Faculty, students and community members gathered Tuesday to discuss the history of lynching and racism, and how that history can inform future dialogues about race on campus.

Speakers in the town hall meeting—which was sponsored by the history department and was standing-room only—emphasized that the noose found hanging outside the Bryan Center last week must be part of a larger conversation about race relations on campus. Members of the faculty panel spoke about the historical significance of the symbol, and tangible steps the University can take to improve relations on campus.

“Denying race is not the goal—the utter elimination of white supremacy is the goal,” said Adriane Lentz-Smith, the history department’s director of undergraduate studies. “One need not be colorblind to respect difference.”

The noose was discovered outside the Bryan Center early last Wednesday morning. Several campus-wide protests and discussions were organized within 24 hours, and by Thursday afternoon, the student responsible had been identified. He or she is no longer on campus and awaiting further disciplinary action from the University.

Though many students reacted with anger, shock and hurt, some—particularly on social media—suggested the noose was a joke or was not intended as a racist symbol.

Nancy MacLean, William H. Chafe professor of history, focused on the necessity of placing the noose in its historical context in order to understand its significance as a “powerful symbol of dominance and oppression.”

She noted that between 1882 and 1968, there were 4,742 Americans who were lynched—3,450 of them black—and from 1890 to 1917, some two to three black southerners were hanged, burned at the stake or quietly murdered each week.

MacLean said elite whites allowed, and even relied upon, these systematic murders to order to enforce the system of white supremacy on which their privilege depended.

“We need to reject the feeble, pathetic excuse that such acts could possibly be just a joke,” MacLean said. “Minimizing these kinds of acts in this kind of way is an insulting evasion. To imagine that a noose in particular might be a joke suggests and unwillingness to see through the eyes of others, to look past one’s own viewpoint of privileged insulation.”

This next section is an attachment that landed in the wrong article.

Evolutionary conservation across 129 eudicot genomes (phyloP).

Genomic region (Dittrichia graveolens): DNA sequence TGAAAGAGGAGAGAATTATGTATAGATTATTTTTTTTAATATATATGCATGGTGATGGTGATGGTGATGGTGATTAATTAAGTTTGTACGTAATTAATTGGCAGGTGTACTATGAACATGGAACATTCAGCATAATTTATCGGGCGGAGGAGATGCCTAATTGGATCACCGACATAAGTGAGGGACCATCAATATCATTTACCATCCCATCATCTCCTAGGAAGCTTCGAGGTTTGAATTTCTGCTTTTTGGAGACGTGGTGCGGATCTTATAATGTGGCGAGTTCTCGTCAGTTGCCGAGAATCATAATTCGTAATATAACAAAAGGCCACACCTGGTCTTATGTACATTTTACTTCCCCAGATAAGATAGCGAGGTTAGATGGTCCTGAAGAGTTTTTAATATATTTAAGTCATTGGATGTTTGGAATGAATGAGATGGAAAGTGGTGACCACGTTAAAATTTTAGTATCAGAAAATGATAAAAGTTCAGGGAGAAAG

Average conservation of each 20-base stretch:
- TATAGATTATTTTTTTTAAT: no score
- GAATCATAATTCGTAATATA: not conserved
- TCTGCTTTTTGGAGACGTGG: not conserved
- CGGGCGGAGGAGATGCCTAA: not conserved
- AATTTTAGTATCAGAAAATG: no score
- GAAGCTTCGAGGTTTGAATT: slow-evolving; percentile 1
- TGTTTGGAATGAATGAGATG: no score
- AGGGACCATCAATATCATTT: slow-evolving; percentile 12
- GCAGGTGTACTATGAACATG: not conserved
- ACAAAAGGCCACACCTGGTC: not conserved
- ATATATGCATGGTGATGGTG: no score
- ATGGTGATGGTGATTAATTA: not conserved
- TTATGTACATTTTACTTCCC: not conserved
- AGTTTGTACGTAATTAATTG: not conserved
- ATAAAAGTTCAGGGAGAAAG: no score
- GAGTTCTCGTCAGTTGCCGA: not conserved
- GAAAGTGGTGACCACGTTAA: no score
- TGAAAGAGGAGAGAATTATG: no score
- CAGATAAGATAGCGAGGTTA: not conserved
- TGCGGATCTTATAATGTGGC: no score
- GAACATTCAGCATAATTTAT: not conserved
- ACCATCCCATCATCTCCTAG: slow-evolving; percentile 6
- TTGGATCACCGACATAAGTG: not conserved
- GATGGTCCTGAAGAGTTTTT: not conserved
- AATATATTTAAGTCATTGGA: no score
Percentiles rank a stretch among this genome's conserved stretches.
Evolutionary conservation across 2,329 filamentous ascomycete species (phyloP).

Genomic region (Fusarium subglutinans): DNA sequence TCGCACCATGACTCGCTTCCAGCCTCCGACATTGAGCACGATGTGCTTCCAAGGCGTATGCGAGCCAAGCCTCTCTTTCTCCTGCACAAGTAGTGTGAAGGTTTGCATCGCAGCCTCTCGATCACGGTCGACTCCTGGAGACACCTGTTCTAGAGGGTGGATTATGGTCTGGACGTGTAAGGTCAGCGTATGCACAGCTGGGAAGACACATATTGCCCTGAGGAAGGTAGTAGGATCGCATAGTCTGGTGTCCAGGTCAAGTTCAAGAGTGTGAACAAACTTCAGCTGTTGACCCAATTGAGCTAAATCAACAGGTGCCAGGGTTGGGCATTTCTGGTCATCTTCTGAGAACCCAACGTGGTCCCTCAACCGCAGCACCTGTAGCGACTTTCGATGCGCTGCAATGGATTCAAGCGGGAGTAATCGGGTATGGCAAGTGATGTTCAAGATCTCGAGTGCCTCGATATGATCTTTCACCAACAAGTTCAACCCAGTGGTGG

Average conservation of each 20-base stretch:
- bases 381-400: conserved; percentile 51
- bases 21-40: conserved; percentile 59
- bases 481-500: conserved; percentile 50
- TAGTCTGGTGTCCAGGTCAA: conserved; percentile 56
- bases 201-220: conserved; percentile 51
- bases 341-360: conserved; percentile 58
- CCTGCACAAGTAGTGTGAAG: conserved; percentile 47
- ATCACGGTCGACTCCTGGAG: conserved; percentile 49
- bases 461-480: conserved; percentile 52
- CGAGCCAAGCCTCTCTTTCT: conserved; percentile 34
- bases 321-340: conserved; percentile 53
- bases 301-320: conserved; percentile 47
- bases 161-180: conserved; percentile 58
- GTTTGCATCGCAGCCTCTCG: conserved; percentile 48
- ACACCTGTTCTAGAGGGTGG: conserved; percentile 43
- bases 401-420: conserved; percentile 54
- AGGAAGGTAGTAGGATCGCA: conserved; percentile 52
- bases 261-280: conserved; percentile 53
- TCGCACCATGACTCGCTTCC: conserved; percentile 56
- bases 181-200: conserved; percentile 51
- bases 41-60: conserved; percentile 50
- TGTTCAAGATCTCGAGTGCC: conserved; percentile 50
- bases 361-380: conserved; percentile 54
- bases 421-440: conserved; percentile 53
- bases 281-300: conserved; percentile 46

Eduardo Bonilla-Silva, chair of the Sociology department, spoke about the noose as just one part of a “climate of hostility” faced by students, faculty and staff of color. He noted that microaggressions faced by people of color on Duke’s campus everyday include being asked by Duke University Police Department officers for identification, being told they are here because of preferential treatment and being told racist actions are just jokes.

“Duke is not a neutral racial space,” Bonilla-Silva said. “It’s a HWCU—a historically white college and university. Duke’s culture oozes whiteness.”

He told students that because racism at Duke is systematic, they must “think big” with the demands—to come up with systemic solutions to make the campus safer, more inclusive and more multicultural.

In the forum following the discussion, students and faculty touched on possible solutions—including increasing the representation of engaged black faculty, mandating anti-oppression training for incoming freshmen and better incorporating dialogues about race in the curriculum.

Correction: A previous edition of this article said MacLean had cited a statistic that two to three black southerners were murdered weekly from 1890 to 1970. The time frame is 1890 to 1917. The Chronicle regrets the error. The article was also modified to reflect Bonilla-Silva's official title.